An upset stomach can be debilitating, not to mention awkward. You want to get better as soon as possible. When a natural remedy just isn’t cutting it, an over the counter (OTC) medication is likely to provide much-needed relief. The question is just which one to pick. Is there such a thing as a cure-all? What product will act fast? And is it safe? To find an answer to your (heart-)burning questions, StudyFinds researched the best OTC stomach medicines.
A U.S. study discovered that on average, Americans will wake up with stomach cramps nine times every month. For many, this type of discomfort may result from food intolerance. In fact, 41 percent of Americans say they suffer from some type of food allergy or intolerance. The most common food sensitivities include having a gluten intolerance (54%), caffeine allergy (45%), high fructose corn syrup allergy (43%), or lactose intolerance (36%). Women seem specifically prone to an upset stomach: Researchers for a global study report that nearly half of the women questioned were found to have at least one functional gastrointestinal disorder (FGID). FGID symptoms include heartburn, acid reflux, indigestion, constipation, bloating, or irritable bowel syndrome (IBS).
According to another study, the average person battles an upset stomach at least three times per week after eating. Most people are well-aware of what causes their discomfort: Seventy-eight percent of respondents say they consume foods that cause them discomfort at least a few times per month. Another 28 percent admit to consuming these foods weekly! That’s despite their indulgence having serious consequences: Forty-three percent say they’ve been made to feel guilty about, or ashamed of, their digestive discomfort by friends (54%) or siblings (53%). And nearly half of respondents have missed out on a date or other romantic opportunity due to a flare-up.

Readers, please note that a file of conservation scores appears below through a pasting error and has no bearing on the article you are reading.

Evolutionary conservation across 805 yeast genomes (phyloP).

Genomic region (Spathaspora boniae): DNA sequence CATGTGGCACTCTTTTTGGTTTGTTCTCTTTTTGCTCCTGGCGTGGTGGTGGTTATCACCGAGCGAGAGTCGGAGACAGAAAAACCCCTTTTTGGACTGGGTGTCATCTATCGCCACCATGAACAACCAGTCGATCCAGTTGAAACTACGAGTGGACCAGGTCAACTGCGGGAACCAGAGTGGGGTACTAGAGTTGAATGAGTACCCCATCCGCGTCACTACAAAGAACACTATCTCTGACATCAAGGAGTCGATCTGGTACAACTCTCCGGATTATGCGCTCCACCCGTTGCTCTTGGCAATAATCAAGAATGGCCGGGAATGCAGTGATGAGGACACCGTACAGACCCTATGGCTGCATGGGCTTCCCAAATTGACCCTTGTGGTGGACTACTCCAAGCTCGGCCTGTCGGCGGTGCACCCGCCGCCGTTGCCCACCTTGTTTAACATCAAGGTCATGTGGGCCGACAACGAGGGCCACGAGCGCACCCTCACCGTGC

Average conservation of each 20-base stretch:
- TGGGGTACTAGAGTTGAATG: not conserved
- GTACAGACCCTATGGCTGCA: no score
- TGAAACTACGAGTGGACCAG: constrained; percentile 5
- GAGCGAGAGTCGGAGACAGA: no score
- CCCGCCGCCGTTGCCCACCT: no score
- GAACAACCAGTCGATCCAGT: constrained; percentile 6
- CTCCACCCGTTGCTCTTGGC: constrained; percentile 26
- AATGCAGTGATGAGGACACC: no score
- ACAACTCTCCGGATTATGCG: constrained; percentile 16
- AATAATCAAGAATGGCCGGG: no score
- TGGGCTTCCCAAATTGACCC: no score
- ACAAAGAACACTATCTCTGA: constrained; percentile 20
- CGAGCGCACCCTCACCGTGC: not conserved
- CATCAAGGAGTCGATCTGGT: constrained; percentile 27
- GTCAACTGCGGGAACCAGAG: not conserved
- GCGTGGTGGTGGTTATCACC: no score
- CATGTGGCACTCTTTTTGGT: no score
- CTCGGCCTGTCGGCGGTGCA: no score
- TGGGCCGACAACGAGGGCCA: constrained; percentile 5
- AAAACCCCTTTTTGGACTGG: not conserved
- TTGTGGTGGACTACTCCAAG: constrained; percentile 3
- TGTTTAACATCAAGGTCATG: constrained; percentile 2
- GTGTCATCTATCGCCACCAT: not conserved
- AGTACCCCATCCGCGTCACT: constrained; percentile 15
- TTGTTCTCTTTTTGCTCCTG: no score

All that being said, nobody should suffer negative consequences to their social life due to a queasy stomach. StudyFinds reviewed ten expert websites to find the top five best OTC stomach medicines that are sure to relieve any discomfort. Have any to add? Please let us know in the comments!
Note: Please ALWAYS consult with your PCP before taking any medication.
The List: Best OTC Stomach Medicine, According to Experts
The iconic pink bottle is number one when it comes to OTC stomach remedies, being recommended by most experts. According to Insider, it works best for nausea, diarrhea, heartburn, and indigestion by reducing inflammation in the gut. “Additionally, it slows down how quickly fluids and electrolytes flow into the bowel, which can help reduce diarrhea and any stomach ache associated with it.”